Nun Monkton - peaceful place boasts a community ferryboat

The Alice Hawthorn Inn, Nun Monkton. Pictures by Gary Longbottom.
The Alice Hawthorn Inn, Nun Monkton. Pictures by Gary Longbottom.
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Halfway between York and Harrogate at the confluence of the Rivers Nidd and Ouse, the village of Nun Monkton has stood for centuries.

Located two-and-a-half miles adrift of the A59 and devoid of a through road, there is a sense of timeless serenity amid its expansive farmland surroundings.

Nun Monkton has reputedly the tallest maypole in England, at 27 metres high.

Nun Monkton has reputedly the tallest maypole in England, at 27 metres high.

As a conservation village, it retains a traditional feel, evidenced by its centrepiece village green, which locals claim to be one of the largest working greens in the country. It is also adorned with, reputedly, the tallest maypole in England, at 27 metres high.

The village used to be a place where weary travellers stopping off on journeys between Ripon and York had the choice of four pubs. Now it has one, The Alice Hawthorn Inn, which is run as a partnership between two local couples, Kate and Richard Harpin and Claire and John Topham.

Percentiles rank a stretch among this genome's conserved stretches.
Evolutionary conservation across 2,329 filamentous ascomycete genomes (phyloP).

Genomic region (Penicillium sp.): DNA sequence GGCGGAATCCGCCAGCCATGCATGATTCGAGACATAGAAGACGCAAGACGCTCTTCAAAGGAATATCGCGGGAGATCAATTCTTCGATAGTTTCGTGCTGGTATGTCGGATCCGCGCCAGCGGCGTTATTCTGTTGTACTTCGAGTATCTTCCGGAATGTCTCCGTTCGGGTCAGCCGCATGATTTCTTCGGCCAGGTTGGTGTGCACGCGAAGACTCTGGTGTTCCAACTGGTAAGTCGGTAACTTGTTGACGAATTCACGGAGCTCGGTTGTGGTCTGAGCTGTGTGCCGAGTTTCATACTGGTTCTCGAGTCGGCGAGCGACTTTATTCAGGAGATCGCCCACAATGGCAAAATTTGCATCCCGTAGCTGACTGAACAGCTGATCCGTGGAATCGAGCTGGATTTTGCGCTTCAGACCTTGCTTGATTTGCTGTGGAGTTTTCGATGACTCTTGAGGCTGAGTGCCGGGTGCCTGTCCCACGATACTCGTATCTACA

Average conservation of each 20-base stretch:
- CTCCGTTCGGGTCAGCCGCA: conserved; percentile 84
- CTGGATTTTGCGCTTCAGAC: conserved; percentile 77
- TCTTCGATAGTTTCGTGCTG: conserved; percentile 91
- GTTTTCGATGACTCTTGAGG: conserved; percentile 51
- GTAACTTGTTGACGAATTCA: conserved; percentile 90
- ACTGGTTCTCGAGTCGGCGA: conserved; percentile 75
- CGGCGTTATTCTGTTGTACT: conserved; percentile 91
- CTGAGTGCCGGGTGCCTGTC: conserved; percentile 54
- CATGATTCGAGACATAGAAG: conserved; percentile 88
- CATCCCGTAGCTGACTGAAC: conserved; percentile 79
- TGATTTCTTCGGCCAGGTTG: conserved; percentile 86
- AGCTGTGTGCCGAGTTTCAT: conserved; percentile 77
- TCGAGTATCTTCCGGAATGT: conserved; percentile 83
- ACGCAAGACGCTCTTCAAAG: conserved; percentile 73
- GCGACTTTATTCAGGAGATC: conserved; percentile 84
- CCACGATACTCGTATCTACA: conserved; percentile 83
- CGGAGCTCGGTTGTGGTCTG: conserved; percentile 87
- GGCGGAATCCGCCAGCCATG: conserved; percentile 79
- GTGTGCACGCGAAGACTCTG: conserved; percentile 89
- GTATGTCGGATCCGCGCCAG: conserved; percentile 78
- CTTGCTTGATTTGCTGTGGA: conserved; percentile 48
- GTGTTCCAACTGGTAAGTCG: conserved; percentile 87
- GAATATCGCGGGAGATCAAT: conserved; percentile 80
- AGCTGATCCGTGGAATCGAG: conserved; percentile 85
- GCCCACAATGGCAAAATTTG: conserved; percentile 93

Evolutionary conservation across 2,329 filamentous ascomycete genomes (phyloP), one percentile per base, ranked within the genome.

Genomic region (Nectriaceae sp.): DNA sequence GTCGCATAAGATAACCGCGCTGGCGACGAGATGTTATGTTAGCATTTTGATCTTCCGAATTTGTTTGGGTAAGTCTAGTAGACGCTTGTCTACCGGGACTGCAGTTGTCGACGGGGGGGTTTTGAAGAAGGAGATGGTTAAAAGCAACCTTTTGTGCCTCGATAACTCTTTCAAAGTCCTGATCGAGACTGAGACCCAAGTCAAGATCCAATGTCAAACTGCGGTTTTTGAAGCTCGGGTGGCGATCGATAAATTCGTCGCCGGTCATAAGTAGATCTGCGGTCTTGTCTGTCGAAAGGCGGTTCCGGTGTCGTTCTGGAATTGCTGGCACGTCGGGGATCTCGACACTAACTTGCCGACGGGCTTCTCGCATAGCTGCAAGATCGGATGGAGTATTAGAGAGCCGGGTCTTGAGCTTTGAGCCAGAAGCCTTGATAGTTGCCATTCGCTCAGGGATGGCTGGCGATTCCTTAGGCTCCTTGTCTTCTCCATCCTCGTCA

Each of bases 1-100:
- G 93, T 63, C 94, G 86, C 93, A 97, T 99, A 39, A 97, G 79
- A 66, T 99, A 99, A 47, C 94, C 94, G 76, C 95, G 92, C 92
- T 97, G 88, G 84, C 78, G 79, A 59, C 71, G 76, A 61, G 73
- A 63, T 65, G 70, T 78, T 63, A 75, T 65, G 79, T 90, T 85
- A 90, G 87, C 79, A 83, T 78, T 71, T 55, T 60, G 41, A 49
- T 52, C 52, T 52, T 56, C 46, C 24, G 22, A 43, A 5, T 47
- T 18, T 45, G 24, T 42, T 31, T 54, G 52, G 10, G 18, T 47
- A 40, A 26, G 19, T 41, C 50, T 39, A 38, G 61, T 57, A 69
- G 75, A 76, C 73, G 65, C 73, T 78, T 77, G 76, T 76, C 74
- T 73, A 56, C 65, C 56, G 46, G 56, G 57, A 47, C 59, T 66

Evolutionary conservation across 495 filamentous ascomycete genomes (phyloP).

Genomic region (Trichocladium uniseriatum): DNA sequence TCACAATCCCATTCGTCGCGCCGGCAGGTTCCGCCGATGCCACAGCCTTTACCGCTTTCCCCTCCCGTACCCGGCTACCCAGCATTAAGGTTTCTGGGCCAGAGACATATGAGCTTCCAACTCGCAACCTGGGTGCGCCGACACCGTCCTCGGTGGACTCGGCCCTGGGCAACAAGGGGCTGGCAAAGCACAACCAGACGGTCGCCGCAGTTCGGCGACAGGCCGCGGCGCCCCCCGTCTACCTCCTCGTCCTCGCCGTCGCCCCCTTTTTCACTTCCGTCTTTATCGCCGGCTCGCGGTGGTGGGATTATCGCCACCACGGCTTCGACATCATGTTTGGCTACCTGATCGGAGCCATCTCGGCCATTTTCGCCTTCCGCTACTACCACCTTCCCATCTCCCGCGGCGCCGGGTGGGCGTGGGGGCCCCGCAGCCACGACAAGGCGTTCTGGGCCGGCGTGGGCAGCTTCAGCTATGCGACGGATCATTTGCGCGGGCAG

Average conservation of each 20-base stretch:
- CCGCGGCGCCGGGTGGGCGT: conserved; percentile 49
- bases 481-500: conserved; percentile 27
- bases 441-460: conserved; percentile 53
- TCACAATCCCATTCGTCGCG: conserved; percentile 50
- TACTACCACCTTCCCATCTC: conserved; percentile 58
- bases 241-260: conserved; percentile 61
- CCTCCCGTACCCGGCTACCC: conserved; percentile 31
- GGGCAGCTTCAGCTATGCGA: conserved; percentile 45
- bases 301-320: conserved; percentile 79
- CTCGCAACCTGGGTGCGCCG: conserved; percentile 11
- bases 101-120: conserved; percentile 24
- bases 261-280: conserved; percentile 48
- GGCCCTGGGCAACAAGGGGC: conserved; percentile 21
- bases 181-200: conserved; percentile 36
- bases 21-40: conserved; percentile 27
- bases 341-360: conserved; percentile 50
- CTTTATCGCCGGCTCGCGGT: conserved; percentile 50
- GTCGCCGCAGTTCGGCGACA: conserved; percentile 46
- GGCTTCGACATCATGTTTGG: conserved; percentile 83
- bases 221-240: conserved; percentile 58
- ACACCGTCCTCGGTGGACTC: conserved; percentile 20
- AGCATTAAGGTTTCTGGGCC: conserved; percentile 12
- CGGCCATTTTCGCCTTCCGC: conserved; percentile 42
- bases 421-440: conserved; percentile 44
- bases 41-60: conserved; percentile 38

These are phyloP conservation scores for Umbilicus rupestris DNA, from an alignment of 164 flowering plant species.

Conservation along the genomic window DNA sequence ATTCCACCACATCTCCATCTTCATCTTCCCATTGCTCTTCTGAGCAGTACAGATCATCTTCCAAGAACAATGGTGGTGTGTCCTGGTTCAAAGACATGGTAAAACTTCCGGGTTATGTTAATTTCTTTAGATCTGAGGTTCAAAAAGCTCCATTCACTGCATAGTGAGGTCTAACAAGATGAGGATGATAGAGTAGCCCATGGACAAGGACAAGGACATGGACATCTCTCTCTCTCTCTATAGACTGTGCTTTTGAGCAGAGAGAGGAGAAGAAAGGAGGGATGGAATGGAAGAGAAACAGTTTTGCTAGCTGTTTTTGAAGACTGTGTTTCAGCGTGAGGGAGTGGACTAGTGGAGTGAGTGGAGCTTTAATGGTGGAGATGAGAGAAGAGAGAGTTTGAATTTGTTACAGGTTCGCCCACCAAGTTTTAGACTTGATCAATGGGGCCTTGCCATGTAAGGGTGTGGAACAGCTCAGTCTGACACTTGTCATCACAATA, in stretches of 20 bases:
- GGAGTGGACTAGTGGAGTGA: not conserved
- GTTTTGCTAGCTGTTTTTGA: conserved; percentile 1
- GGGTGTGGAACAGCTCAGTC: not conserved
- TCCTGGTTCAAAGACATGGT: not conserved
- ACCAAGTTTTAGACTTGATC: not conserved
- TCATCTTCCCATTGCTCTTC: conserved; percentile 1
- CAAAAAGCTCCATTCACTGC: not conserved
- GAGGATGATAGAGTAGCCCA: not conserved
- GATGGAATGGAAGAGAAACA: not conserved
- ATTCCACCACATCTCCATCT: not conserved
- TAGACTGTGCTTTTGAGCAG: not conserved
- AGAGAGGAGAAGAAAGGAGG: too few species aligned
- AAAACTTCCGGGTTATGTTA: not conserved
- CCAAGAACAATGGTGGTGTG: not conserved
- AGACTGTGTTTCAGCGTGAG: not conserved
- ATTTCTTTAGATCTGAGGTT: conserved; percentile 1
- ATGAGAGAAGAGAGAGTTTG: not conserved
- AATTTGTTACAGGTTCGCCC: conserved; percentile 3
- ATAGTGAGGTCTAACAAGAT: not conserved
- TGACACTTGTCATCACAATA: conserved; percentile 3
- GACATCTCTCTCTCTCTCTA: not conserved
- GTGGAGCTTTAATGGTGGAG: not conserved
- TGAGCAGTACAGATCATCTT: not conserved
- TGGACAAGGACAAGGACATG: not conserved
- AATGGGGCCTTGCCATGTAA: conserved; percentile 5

The Harpins bought the pub from Punch Taverns in October 2013 and Mrs Harpin, whose husband Richard is the founder and chief executive of home emergency repairs business HomeServe, said: “The pub had been through a series of closures. Tenants came and went and with no passing traffic, they couldn’t make it work.

“We felt our little village had lost its twinkle so we bought it to keep it open and to keep the village’s social vitality.”

With no village hall, the pub is an important communal place.

Its regeneration has been “a labour of love”, Mrs Harpin said, but the hard work is paying off. In 2017 it was named Yorkshire Life magazine’s Dining Pub of the Year.

After a series of renovations, throughout which it was kept open, means the pub now has a new dining room and a bigger, modern kitchen.

Planning permission is also in place to open 12 bedrooms for staying guests.

“It will mean we can be open seven days a week and make it a properly viable and sustainable operation,” Mrs Harpin said.

In 2017, the Harpins also brought about the revival of a local ferry service, connecting the village with the grounds of the National Trust’s Beningbrough estate.

A previous ferry link ceased in 1952 as the motor car rose to prominence.

The Nun Monkton Ferryboat runs as a non-profit entity. It relies on a team of 25 volunteers to operate crossings for up to six passengers at a time between 11am and 4pm on weekends and bank holidays from April to October, depending on the conditions. Last year, it accommodated a total of 4,500 passengers.

When it resumes on Saturday, April 6, the ferryboat will include a new connection to Moor Monkton.

A self-navigating vessel is also available for hire for day trips.

VILLAGE FACTS

Nun Monkton has a primary school, Pool Bridge Farm Shop and the 12th century, Grade I listed St Mary’s Church, complete with a William Morris stained glass window.

Yorkshire Heart Vineyard and Brewery, a family-run enterprise producing English wines and craft beers, can also be found nearby.

A ferry across the water to Beningbrough is believed to have first operated in 1174.

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